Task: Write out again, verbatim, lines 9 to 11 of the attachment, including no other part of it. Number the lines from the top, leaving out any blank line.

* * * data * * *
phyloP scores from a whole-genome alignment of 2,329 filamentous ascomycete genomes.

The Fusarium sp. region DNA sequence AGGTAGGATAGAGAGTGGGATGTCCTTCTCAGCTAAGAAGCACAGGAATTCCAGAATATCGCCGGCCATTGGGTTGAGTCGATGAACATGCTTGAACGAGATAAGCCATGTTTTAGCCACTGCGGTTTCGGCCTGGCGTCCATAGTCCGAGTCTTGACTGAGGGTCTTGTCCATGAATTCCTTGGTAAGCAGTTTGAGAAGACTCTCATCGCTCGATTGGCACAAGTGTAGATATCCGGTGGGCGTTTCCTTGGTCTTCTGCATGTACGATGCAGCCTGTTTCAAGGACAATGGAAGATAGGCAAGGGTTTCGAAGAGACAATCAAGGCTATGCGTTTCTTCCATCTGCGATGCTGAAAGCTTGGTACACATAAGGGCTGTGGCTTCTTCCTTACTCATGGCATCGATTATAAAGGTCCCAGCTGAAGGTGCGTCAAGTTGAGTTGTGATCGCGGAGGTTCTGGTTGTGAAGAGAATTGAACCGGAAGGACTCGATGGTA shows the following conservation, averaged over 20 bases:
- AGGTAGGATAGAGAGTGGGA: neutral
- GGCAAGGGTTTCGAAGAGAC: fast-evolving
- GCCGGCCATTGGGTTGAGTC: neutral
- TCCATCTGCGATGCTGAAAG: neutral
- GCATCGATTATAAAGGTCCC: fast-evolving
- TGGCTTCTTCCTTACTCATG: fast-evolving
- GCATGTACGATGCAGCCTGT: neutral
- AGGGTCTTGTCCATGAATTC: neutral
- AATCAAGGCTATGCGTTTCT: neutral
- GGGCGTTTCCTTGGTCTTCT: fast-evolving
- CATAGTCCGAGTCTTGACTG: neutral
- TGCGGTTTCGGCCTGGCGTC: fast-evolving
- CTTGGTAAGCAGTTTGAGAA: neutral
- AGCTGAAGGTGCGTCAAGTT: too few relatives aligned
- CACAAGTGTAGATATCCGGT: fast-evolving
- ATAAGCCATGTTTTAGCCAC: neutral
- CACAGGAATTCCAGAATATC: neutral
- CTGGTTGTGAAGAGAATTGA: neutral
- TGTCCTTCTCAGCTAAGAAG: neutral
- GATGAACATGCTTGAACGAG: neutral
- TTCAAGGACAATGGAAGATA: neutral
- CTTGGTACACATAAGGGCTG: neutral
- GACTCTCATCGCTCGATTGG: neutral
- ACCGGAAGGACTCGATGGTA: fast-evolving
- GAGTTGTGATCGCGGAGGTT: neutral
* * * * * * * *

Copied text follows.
- GCATGTACGATGCAGCCTGT: neutral
- AGGGTCTTGTCCATGAATTC: neutral
- AATCAAGGCTATGCGTTTCT: neutral